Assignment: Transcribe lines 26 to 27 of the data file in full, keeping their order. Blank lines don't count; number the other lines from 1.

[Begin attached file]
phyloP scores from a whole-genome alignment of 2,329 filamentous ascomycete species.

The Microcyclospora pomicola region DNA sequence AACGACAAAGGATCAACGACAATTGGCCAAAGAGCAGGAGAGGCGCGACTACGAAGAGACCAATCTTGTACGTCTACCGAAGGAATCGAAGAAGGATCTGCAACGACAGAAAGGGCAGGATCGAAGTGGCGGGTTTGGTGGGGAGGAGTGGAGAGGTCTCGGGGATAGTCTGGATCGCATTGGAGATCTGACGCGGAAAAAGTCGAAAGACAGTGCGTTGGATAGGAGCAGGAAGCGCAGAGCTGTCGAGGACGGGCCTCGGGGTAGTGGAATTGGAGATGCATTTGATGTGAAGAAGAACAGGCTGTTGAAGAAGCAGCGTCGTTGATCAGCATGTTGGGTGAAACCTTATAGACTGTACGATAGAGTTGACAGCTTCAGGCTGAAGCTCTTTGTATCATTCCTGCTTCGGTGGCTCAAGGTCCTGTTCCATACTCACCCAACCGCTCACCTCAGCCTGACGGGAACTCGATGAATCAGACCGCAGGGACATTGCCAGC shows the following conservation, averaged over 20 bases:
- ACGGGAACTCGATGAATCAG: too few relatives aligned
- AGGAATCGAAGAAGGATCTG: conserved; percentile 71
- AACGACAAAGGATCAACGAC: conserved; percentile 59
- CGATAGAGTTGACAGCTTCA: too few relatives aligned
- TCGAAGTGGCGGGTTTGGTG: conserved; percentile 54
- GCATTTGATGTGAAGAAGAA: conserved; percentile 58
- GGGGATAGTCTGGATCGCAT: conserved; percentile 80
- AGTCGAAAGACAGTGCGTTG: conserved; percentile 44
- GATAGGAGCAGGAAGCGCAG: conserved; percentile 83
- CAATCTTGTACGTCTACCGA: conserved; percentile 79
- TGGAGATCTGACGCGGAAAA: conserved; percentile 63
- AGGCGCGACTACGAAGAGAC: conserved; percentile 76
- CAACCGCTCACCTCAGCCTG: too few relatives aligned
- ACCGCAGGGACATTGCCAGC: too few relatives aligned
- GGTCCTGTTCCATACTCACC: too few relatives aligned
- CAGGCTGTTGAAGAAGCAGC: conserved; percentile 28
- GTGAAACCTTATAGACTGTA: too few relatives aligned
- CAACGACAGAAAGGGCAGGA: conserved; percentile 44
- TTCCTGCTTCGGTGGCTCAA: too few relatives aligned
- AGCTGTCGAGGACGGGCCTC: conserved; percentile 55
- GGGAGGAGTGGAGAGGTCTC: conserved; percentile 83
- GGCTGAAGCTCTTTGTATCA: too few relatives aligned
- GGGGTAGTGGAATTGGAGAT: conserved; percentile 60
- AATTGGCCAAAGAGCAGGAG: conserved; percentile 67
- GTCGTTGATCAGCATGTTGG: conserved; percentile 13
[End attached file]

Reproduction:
- AATTGGCCAAAGAGCAGGAG: conserved; percentile 67
- GTCGTTGATCAGCATGTTGG: conserved; percentile 13